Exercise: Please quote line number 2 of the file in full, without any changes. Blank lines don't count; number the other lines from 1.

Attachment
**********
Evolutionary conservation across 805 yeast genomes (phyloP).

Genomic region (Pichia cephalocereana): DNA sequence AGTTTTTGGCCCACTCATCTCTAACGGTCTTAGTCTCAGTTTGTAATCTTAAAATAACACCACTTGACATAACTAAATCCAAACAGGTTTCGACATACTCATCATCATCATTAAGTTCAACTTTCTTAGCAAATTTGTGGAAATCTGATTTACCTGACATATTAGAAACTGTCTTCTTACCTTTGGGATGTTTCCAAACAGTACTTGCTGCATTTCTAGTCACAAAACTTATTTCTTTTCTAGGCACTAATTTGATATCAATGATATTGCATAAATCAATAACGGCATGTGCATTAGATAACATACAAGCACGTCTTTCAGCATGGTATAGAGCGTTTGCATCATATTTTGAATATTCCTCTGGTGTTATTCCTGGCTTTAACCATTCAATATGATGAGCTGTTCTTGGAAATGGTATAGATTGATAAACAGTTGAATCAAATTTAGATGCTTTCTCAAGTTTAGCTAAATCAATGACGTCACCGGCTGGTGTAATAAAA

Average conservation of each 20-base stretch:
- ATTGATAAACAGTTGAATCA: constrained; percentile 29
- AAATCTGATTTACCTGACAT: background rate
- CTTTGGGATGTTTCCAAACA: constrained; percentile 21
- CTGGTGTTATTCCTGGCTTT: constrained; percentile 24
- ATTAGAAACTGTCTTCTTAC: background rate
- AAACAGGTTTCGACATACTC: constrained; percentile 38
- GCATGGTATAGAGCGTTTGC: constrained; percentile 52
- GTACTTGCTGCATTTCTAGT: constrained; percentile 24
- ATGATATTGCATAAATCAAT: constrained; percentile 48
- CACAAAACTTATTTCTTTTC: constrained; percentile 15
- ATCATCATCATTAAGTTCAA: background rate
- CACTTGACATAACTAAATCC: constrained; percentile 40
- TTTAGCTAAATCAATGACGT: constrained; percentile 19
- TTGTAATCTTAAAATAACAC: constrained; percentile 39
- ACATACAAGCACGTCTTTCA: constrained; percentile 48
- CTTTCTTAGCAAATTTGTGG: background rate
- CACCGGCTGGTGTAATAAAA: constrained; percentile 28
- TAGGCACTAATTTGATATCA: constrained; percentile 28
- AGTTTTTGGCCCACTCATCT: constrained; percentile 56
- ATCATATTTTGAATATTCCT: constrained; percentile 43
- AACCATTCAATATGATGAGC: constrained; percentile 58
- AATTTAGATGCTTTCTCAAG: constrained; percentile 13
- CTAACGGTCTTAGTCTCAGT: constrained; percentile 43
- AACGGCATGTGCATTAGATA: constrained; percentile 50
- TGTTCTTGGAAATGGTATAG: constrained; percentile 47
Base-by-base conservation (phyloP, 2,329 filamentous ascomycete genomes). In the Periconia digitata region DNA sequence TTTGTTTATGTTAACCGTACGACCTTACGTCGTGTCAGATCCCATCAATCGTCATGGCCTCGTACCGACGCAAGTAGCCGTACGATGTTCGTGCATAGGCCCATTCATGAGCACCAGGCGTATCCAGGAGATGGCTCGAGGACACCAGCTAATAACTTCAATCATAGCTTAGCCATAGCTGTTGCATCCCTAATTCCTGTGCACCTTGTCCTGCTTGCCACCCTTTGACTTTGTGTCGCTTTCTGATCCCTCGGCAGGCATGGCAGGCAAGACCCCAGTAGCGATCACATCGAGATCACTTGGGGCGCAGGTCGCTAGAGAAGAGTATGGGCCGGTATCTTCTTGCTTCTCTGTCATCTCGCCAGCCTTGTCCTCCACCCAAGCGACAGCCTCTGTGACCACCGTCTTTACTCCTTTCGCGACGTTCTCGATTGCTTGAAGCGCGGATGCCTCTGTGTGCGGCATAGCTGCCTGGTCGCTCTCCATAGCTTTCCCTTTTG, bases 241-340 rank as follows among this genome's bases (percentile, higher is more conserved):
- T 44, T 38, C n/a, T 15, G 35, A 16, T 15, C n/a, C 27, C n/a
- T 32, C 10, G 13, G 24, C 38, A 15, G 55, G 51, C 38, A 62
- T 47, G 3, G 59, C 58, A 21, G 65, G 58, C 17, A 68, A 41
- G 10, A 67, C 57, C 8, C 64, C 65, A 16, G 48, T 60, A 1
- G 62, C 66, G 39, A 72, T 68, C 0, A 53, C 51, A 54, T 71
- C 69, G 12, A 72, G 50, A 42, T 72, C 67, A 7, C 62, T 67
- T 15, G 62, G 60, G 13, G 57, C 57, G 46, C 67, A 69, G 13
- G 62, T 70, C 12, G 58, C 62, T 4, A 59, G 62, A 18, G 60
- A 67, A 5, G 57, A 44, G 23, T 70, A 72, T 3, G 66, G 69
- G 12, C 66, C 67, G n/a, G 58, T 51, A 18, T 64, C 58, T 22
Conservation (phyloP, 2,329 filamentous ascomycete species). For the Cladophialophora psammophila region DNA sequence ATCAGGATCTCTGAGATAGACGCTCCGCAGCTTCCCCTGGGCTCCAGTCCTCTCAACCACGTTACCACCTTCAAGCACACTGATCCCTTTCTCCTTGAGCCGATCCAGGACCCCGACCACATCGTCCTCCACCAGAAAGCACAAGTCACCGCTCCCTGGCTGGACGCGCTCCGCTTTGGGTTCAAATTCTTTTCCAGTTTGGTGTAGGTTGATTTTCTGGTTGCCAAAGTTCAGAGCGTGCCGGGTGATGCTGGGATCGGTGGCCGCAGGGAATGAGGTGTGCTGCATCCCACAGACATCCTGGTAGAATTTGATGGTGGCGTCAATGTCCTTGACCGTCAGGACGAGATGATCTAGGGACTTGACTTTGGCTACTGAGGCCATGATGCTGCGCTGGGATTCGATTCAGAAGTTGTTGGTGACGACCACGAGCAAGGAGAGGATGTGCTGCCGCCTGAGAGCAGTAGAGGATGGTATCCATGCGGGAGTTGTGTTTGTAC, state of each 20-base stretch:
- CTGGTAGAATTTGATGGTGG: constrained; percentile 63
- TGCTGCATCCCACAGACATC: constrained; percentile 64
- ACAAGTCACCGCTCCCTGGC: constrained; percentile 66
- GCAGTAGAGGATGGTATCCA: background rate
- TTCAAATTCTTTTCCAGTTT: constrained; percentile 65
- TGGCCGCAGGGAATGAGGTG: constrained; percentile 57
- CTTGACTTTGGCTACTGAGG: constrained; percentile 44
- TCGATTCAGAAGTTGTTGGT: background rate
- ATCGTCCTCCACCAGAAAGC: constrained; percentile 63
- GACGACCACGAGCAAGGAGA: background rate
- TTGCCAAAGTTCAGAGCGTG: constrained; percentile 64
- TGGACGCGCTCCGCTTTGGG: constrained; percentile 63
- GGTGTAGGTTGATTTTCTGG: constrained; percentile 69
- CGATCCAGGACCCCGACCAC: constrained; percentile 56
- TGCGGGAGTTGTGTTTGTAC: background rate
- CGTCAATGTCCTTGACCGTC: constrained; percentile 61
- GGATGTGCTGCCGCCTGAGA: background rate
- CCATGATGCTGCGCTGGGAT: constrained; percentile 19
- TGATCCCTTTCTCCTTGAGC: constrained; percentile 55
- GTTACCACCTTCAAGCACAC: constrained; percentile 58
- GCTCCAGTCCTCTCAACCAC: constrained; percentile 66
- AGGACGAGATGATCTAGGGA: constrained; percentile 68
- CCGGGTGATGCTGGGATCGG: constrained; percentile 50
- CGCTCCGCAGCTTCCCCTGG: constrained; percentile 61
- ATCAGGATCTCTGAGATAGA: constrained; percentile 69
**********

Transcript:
Genomic region (Pichia cephalocereana): DNA sequence AGTTTTTGGCCCACTCATCTCTAACGGTCTTAGTCTCAGTTTGTAATCTTAAAATAACACCACTTGACATAACTAAATCCAAACAGGTTTCGACATACTCATCATCATCATTAAGTTCAACTTTCTTAGCAAATTTGTGGAAATCTGATTTACCTGACATATTAGAAACTGTCTTCTTACCTTTGGGATGTTTCCAAACAGTACTTGCTGCATTTCTAGTCACAAAACTTATTTCTTTTCTAGGCACTAATTTGATATCAATGATATTGCATAAATCAATAACGGCATGTGCATTAGATAACATACAAGCACGTCTTTCAGCATGGTATAGAGCGTTTGCATCATATTTTGAATATTCCTCTGGTGTTATTCCTGGCTTTAACCATTCAATATGATGAGCTGTTCTTGGAAATGGTATAGATTGATAAACAGTTGAATCAAATTTAGATGCTTTCTCAAGTTTAGCTAAATCAATGACGTCACCGGCTGGTGTAATAAAA